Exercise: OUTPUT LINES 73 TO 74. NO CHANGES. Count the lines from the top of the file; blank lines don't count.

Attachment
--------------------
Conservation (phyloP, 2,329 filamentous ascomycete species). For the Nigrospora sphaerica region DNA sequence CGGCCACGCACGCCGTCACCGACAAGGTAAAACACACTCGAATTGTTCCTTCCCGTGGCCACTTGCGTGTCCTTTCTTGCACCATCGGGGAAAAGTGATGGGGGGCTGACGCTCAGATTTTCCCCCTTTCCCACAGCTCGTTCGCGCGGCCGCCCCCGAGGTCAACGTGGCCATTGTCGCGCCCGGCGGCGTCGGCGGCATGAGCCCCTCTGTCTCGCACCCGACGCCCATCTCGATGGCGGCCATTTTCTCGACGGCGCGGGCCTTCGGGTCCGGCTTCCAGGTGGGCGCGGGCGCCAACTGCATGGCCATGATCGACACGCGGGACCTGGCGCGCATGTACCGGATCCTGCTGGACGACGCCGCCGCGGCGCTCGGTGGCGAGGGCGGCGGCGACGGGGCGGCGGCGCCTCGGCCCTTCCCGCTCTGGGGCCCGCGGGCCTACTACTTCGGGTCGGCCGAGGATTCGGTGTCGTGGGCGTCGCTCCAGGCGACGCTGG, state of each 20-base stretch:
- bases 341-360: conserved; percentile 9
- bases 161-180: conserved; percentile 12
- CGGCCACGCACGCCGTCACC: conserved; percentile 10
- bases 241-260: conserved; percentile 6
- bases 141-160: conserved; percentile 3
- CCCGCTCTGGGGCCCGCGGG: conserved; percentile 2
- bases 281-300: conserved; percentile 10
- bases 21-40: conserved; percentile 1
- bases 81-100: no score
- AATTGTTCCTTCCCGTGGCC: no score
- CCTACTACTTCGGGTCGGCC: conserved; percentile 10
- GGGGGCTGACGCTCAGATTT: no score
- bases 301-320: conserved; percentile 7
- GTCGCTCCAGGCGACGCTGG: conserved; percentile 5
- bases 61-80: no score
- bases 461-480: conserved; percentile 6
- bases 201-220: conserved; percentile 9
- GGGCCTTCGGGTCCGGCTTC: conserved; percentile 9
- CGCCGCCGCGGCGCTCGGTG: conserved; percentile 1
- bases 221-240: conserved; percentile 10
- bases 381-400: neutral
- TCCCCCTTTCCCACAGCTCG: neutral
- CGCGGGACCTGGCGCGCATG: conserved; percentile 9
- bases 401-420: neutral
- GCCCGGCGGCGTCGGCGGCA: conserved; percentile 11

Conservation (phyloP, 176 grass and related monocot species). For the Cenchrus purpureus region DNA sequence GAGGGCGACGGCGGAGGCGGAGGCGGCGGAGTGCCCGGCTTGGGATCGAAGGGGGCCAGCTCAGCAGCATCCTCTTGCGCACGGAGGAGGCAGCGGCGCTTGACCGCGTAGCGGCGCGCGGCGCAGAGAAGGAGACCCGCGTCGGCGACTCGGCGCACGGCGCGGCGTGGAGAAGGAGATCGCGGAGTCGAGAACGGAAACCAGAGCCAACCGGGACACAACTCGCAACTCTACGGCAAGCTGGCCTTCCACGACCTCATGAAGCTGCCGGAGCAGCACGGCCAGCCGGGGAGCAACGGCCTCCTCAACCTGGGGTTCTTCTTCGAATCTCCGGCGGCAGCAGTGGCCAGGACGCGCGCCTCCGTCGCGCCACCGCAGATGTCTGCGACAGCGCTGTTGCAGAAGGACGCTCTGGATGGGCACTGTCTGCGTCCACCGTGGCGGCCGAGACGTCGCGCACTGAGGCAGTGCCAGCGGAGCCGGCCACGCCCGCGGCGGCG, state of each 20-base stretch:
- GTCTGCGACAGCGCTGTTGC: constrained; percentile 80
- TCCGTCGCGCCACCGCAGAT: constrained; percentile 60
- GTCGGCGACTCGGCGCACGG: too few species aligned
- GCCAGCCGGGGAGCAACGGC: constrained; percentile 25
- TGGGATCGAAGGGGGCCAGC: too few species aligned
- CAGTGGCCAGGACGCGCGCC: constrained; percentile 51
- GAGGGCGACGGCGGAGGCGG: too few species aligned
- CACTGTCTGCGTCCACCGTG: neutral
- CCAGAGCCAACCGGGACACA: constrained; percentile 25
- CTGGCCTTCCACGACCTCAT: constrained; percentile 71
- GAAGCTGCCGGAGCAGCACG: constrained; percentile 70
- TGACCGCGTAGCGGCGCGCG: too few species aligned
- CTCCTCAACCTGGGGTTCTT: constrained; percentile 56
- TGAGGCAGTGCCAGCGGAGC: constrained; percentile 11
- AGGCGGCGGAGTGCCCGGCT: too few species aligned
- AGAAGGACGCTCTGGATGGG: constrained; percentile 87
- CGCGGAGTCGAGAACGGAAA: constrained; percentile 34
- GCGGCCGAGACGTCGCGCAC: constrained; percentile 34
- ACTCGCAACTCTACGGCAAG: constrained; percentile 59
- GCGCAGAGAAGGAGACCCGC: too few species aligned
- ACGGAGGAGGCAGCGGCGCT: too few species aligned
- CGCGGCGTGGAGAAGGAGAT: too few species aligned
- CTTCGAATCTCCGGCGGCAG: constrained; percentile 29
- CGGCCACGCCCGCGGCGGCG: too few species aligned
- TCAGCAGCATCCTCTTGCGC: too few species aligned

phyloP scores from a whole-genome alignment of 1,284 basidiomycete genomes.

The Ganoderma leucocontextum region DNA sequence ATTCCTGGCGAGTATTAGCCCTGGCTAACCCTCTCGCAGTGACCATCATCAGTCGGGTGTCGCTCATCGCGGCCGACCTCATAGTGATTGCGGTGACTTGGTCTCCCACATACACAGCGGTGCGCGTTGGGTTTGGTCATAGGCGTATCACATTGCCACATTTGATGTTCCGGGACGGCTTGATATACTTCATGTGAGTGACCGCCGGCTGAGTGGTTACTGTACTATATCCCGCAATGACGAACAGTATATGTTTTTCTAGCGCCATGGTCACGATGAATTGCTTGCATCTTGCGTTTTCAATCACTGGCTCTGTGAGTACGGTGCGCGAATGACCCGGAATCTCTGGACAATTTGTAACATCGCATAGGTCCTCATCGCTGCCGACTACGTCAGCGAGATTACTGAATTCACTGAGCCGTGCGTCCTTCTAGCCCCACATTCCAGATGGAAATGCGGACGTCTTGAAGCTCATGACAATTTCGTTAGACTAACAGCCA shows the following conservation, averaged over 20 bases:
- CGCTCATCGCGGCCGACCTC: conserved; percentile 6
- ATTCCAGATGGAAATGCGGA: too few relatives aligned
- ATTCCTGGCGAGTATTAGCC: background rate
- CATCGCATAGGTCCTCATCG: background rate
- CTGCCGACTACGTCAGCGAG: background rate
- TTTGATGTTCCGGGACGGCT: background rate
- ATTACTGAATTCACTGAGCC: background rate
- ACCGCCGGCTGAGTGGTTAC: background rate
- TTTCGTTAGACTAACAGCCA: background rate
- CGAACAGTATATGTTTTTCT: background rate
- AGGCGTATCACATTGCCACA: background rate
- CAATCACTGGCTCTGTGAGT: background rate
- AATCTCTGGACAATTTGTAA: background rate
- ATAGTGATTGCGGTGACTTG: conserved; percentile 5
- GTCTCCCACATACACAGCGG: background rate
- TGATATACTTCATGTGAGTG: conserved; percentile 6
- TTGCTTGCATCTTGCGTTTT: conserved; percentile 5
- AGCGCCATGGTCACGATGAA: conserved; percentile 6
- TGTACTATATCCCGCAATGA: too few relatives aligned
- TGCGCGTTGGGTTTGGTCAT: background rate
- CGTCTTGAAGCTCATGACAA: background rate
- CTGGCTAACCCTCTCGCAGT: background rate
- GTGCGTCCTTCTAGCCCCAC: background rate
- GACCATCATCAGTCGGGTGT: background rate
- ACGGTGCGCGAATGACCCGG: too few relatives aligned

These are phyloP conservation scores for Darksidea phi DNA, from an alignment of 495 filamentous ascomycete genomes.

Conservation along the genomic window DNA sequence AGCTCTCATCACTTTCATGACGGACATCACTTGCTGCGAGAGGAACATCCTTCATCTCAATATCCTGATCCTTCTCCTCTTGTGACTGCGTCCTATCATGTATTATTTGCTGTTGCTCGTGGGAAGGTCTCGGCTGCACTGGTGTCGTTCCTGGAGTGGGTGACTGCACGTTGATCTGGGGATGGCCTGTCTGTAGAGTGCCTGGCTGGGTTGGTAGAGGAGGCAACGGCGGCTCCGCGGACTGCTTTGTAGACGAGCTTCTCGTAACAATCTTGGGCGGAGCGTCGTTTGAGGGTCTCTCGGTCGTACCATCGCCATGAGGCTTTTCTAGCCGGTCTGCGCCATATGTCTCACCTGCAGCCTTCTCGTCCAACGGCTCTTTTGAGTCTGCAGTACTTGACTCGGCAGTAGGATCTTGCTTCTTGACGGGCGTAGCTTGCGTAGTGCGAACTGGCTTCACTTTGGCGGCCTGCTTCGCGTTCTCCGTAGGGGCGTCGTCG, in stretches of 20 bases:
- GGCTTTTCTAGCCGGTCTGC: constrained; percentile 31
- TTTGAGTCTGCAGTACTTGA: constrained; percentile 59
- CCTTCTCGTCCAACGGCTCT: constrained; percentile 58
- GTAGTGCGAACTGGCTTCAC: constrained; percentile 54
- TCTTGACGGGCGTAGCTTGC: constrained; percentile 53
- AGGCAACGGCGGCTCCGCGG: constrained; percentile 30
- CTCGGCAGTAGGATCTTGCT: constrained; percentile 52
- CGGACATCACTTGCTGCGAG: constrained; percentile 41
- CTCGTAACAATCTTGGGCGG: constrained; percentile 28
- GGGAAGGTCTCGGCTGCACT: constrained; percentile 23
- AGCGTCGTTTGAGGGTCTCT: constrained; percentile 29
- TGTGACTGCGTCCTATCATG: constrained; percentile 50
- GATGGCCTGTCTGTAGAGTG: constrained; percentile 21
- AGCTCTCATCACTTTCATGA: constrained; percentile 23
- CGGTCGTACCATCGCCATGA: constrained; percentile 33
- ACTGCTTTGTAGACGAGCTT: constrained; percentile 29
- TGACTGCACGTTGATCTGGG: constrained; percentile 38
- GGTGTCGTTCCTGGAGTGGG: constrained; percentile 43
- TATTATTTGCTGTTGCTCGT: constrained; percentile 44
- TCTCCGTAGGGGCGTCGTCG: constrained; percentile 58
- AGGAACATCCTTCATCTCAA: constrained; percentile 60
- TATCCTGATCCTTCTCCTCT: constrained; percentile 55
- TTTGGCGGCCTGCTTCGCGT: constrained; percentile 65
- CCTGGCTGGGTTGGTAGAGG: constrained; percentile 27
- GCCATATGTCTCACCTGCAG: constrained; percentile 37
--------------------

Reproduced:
- TGTACTATATCCCGCAATGA: too few relatives aligned
- TGCGCGTTGGGTTTGGTCAT: background rate